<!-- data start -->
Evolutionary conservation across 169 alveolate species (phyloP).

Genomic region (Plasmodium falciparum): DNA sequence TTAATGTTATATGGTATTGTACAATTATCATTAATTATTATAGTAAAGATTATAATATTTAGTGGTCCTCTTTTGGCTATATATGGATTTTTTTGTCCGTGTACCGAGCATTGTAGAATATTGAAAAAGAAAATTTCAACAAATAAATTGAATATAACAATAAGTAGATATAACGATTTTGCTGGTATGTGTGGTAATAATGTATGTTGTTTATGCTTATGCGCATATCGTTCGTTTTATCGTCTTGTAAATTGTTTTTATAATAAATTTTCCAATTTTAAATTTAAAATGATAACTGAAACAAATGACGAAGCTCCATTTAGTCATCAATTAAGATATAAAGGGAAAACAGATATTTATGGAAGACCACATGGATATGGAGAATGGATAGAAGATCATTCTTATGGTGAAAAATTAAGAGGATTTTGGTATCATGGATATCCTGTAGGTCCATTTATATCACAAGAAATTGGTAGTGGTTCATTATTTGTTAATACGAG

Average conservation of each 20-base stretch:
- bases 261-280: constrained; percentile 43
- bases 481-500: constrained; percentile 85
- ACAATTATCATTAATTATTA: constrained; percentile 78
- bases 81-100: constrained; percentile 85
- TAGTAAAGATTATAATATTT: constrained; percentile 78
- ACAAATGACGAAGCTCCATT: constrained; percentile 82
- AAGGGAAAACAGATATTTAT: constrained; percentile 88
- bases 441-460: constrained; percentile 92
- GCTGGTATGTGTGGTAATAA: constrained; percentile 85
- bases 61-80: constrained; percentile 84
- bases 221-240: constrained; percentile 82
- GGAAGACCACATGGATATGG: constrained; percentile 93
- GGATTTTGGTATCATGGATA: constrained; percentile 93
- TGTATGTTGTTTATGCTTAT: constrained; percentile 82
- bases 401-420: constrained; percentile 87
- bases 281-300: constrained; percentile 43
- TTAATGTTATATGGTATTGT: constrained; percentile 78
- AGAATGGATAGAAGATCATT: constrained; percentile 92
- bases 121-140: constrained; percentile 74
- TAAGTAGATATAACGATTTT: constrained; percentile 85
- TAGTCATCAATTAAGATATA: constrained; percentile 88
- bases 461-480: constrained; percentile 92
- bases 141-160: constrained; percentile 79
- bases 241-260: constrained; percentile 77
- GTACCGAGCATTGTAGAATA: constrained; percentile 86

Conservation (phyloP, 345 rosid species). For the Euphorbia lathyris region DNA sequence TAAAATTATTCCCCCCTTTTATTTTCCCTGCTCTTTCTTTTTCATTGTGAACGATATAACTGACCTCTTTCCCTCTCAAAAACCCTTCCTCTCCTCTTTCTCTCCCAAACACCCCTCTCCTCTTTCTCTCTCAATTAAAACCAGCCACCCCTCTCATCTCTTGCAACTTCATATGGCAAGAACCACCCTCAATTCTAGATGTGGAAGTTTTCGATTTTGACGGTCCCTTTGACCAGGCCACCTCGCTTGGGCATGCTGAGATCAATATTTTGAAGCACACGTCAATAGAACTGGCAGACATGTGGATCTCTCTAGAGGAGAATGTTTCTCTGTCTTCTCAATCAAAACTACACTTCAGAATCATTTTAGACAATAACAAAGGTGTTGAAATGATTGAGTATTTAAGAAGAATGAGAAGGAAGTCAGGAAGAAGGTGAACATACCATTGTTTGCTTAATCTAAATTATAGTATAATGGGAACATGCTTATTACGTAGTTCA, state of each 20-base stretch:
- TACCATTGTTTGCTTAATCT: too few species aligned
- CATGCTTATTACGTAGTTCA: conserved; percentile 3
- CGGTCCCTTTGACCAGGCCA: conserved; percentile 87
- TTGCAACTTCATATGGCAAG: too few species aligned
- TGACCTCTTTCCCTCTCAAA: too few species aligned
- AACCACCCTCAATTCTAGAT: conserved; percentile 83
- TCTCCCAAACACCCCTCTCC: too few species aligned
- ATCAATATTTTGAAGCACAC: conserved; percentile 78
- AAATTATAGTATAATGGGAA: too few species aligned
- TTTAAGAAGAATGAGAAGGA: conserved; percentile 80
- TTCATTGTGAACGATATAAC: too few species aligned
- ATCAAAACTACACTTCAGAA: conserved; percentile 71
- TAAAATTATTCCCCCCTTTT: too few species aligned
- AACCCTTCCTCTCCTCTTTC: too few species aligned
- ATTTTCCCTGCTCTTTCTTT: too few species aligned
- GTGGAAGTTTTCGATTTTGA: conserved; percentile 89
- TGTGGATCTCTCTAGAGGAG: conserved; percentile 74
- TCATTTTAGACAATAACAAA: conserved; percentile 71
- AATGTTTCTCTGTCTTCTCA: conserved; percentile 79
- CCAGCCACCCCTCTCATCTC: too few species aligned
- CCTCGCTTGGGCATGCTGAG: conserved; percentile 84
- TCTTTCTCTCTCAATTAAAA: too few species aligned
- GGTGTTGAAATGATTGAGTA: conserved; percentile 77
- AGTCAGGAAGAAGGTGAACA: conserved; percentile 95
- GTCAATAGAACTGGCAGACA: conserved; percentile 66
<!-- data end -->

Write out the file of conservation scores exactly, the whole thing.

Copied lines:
Evolutionary conservation across 169 alveolate species (phyloP).

Genomic region (Plasmodium falciparum): DNA sequence TTAATGTTATATGGTATTGTACAATTATCATTAATTATTATAGTAAAGATTATAATATTTAGTGGTCCTCTTTTGGCTATATATGGATTTTTTTGTCCGTGTACCGAGCATTGTAGAATATTGAAAAAGAAAATTTCAACAAATAAATTGAATATAACAATAAGTAGATATAACGATTTTGCTGGTATGTGTGGTAATAATGTATGTTGTTTATGCTTATGCGCATATCGTTCGTTTTATCGTCTTGTAAATTGTTTTTATAATAAATTTTCCAATTTTAAATTTAAAATGATAACTGAAACAAATGACGAAGCTCCATTTAGTCATCAATTAAGATATAAAGGGAAAACAGATATTTATGGAAGACCACATGGATATGGAGAATGGATAGAAGATCATTCTTATGGTGAAAAATTAAGAGGATTTTGGTATCATGGATATCCTGTAGGTCCATTTATATCACAAGAAATTGGTAGTGGTTCATTATTTGTTAATACGAG

Average conservation of each 20-base stretch:
- bases 261-280: constrained; percentile 43
- bases 481-500: constrained; percentile 85
- ACAATTATCATTAATTATTA: constrained; percentile 78
- bases 81-100: constrained; percentile 85
- TAGTAAAGATTATAATATTT: constrained; percentile 78
- ACAAATGACGAAGCTCCATT: constrained; percentile 82
- AAGGGAAAACAGATATTTAT: constrained; percentile 88
- bases 441-460: constrained; percentile 92
- GCTGGTATGTGTGGTAATAA: constrained; percentile 85
- bases 61-80: constrained; percentile 84
- bases 221-240: constrained; percentile 82
- GGAAGACCACATGGATATGG: constrained; percentile 93
- GGATTTTGGTATCATGGATA: constrained; percentile 93
- TGTATGTTGTTTATGCTTAT: constrained; percentile 82
- bases 401-420: constrained; percentile 87
- bases 281-300: constrained; percentile 43
- TTAATGTTATATGGTATTGT: constrained; percentile 78
- AGAATGGATAGAAGATCATT: constrained; percentile 92
- bases 121-140: constrained; percentile 74
- TAAGTAGATATAACGATTTT: constrained; percentile 85
- TAGTCATCAATTAAGATATA: constrained; percentile 88
- bases 461-480: constrained; percentile 92
- bases 141-160: constrained; percentile 79
- bases 241-260: constrained; percentile 77
- GTACCGAGCATTGTAGAATA: constrained; percentile 86

Conservation (phyloP, 345 rosid species). For the Euphorbia lathyris region DNA sequence TAAAATTATTCCCCCCTTTTATTTTCCCTGCTCTTTCTTTTTCATTGTGAACGATATAACTGACCTCTTTCCCTCTCAAAAACCCTTCCTCTCCTCTTTCTCTCCCAAACACCCCTCTCCTCTTTCTCTCTCAATTAAAACCAGCCACCCCTCTCATCTCTTGCAACTTCATATGGCAAGAACCACCCTCAATTCTAGATGTGGAAGTTTTCGATTTTGACGGTCCCTTTGACCAGGCCACCTCGCTTGGGCATGCTGAGATCAATATTTTGAAGCACACGTCAATAGAACTGGCAGACATGTGGATCTCTCTAGAGGAGAATGTTTCTCTGTCTTCTCAATCAAAACTACACTTCAGAATCATTTTAGACAATAACAAAGGTGTTGAAATGATTGAGTATTTAAGAAGAATGAGAAGGAAGTCAGGAAGAAGGTGAACATACCATTGTTTGCTTAATCTAAATTATAGTATAATGGGAACATGCTTATTACGTAGTTCA, state of each 20-base stretch:
- TACCATTGTTTGCTTAATCT: too few species aligned
- CATGCTTATTACGTAGTTCA: conserved; percentile 3
- CGGTCCCTTTGACCAGGCCA: conserved; percentile 87
- TTGCAACTTCATATGGCAAG: too few species aligned
- TGACCTCTTTCCCTCTCAAA: too few species aligned
- AACCACCCTCAATTCTAGAT: conserved; percentile 83
- TCTCCCAAACACCCCTCTCC: too few species aligned
- ATCAATATTTTGAAGCACAC: conserved; percentile 78
- AAATTATAGTATAATGGGAA: too few species aligned
- TTTAAGAAGAATGAGAAGGA: conserved; percentile 80
- TTCATTGTGAACGATATAAC: too few species aligned
- ATCAAAACTACACTTCAGAA: conserved; percentile 71
- TAAAATTATTCCCCCCTTTT: too few species aligned
- AACCCTTCCTCTCCTCTTTC: too few species aligned
- ATTTTCCCTGCTCTTTCTTT: too few species aligned
- GTGGAAGTTTTCGATTTTGA: conserved; percentile 89
- TGTGGATCTCTCTAGAGGAG: conserved; percentile 74
- TCATTTTAGACAATAACAAA: conserved; percentile 71
- AATGTTTCTCTGTCTTCTCA: conserved; percentile 79
- CCAGCCACCCCTCTCATCTC: too few species aligned
- CCTCGCTTGGGCATGCTGAG: conserved; percentile 84
- TCTTTCTCTCTCAATTAAAA: too few species aligned
- GGTGTTGAAATGATTGAGTA: conserved; percentile 77
- AGTCAGGAAGAAGGTGAACA: conserved; percentile 95
- GTCAATAGAACTGGCAGACA: conserved; percentile 66